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Cleanfax Insider / Business Planning / Pricing, Bidding & Estimating / Customer Satisfaction / Marketing & Advertising

Most sales pitches are horrible - Part 1

November 28, 2012
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I hate to spread bad news, but most cleaning sales pitches are horrible. Sad to say, this may include the pitches you have been reciting to your own clients.

Many sales pitches are repeated so often they sound like gibberish to your customers. The customer quickly tunes you out and it quickly becomes obvious they just want you to begin cleaning, which is why they called you in the first place.

They simply don’t want to hear your sales lingo. You can sound like a parrot if you keep reciting what many call “structured steps” to closing a sale. Not surprisingly, most savvy consumers easily see this.

This is probably one of the main reasons many sales pitches don’t work.

Why do I say this? Let’s be frank, the purpose of all sales pitch is to separate the client from their hard earned money, right? The reason you try to upsell additional services is to make an income, right? Sadly, this is the wrong motivation when it is the sole purpose of why you clean.

If this describes you, pay close attention. Your sales pitches may be one of the main reasons why you are not getting more additional sales.

Customer attitudes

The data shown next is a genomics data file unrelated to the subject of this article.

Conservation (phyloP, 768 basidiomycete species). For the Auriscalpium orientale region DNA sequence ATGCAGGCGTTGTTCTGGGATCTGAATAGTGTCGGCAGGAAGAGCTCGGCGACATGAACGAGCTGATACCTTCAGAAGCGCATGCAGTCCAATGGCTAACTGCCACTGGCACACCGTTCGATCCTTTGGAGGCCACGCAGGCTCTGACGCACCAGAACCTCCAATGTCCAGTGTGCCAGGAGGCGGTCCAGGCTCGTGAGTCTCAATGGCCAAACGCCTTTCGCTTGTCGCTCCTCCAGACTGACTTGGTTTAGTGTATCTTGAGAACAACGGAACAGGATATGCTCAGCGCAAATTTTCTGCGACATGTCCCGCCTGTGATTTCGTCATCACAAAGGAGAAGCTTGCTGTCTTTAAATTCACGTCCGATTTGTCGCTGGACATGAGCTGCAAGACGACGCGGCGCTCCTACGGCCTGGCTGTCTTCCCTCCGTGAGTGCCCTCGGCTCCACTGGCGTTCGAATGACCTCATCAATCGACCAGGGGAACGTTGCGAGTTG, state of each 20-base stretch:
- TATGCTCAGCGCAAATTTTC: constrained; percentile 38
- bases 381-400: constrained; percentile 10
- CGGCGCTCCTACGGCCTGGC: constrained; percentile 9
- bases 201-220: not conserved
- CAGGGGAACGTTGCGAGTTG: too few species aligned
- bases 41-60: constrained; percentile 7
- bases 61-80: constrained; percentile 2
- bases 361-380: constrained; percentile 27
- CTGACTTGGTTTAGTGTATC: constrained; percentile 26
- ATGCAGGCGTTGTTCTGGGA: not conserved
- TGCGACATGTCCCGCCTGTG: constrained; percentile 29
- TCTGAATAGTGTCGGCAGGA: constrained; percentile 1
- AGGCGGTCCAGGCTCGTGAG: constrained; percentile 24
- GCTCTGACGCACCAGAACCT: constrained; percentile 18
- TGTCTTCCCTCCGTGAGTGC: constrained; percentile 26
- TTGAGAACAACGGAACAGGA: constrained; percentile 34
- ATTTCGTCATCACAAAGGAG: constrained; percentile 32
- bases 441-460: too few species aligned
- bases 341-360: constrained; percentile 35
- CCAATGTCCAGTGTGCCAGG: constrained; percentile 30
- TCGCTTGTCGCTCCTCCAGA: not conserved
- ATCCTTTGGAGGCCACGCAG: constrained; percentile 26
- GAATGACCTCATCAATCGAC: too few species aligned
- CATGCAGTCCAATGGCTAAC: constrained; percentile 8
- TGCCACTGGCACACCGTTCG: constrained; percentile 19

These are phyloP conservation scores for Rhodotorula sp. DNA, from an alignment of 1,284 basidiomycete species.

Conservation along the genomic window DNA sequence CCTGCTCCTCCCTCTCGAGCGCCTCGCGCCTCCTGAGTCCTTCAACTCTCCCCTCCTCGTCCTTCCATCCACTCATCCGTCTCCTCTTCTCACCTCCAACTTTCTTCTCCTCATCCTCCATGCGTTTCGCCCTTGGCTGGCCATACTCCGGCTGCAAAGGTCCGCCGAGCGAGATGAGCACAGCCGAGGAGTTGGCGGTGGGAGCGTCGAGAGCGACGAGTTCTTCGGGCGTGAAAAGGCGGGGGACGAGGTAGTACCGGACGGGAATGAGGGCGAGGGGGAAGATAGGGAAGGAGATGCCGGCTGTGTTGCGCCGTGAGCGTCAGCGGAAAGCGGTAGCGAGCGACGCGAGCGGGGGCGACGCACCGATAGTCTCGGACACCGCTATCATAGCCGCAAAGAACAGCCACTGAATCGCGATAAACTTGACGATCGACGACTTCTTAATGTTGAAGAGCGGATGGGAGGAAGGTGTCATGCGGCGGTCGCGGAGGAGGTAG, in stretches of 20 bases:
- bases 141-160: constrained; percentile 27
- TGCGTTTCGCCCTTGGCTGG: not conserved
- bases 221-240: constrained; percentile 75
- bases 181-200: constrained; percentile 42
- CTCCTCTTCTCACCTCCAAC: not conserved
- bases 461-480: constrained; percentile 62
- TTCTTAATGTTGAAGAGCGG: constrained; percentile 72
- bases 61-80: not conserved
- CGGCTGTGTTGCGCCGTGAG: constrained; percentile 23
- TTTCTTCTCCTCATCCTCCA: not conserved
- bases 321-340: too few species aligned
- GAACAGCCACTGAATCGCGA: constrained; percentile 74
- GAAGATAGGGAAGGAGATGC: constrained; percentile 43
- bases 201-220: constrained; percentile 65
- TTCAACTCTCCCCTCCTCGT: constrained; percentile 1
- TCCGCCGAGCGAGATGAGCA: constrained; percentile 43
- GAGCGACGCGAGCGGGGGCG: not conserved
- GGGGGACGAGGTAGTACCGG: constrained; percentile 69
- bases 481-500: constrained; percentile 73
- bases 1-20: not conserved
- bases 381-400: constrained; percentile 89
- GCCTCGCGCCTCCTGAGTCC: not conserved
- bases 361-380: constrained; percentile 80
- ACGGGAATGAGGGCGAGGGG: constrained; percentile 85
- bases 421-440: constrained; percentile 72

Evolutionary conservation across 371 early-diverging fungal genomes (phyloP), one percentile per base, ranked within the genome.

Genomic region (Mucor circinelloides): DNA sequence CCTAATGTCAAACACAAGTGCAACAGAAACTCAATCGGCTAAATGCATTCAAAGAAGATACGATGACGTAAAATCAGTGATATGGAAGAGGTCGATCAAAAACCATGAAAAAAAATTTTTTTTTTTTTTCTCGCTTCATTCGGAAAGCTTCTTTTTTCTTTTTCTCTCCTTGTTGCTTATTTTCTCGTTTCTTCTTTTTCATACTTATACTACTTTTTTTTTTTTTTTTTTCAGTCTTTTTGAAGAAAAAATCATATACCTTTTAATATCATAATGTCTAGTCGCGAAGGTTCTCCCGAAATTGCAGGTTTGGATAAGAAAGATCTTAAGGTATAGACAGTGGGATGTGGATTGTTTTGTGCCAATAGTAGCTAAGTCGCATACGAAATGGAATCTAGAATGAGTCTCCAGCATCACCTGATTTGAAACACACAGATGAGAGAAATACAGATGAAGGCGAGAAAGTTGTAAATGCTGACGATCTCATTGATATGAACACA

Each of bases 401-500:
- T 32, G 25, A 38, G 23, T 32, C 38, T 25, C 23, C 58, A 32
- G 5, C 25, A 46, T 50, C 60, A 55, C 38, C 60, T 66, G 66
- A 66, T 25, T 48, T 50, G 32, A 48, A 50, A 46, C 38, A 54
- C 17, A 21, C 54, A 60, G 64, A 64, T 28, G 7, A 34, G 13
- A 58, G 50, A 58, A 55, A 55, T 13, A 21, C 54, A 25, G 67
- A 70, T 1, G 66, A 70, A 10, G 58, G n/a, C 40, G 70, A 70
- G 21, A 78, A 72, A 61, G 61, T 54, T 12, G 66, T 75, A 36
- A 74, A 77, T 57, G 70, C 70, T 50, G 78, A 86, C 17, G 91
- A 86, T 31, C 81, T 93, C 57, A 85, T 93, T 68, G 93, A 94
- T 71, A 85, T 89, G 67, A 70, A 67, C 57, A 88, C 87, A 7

One thing is certain, the client will often resist saying “yes” to anyone trying to sell them unwanted and unneeded services.

When a technician or an owner operator uses a sales pitch that is centered on “What can I get from you?” it will no doubt ricochet as a self-center request. Sales pitches rarely concentrate on “How can I be of service to you?”

These objectives are polar opposites of each other. “How can I be of service?” means you are servicing a client with the sole objective of making a client happy.

On the other hand, sales pitches mean one thing to a customer. They think all you care about is your commission.

All this being said, you are in business to make money and you must honestly provide information the customer needs on additional products beyond cleaning, such as deodorizers and protectors. How to communicate this and make the sale and to do it effectively as a consultant — and not as a salesperson — will be considered in part two next week.

Michael Morrow is a weekend consultant for Goldmarc, speaker and an IICRC approved instructor. He is the author of the book If You Don't Believe It, You Can't Upsell It. Morrow lives in Scottsdale AZ with his wife Leslie. He can be reached at (480) 388-4742 or MichaelDMorrow1@Gmail.com.

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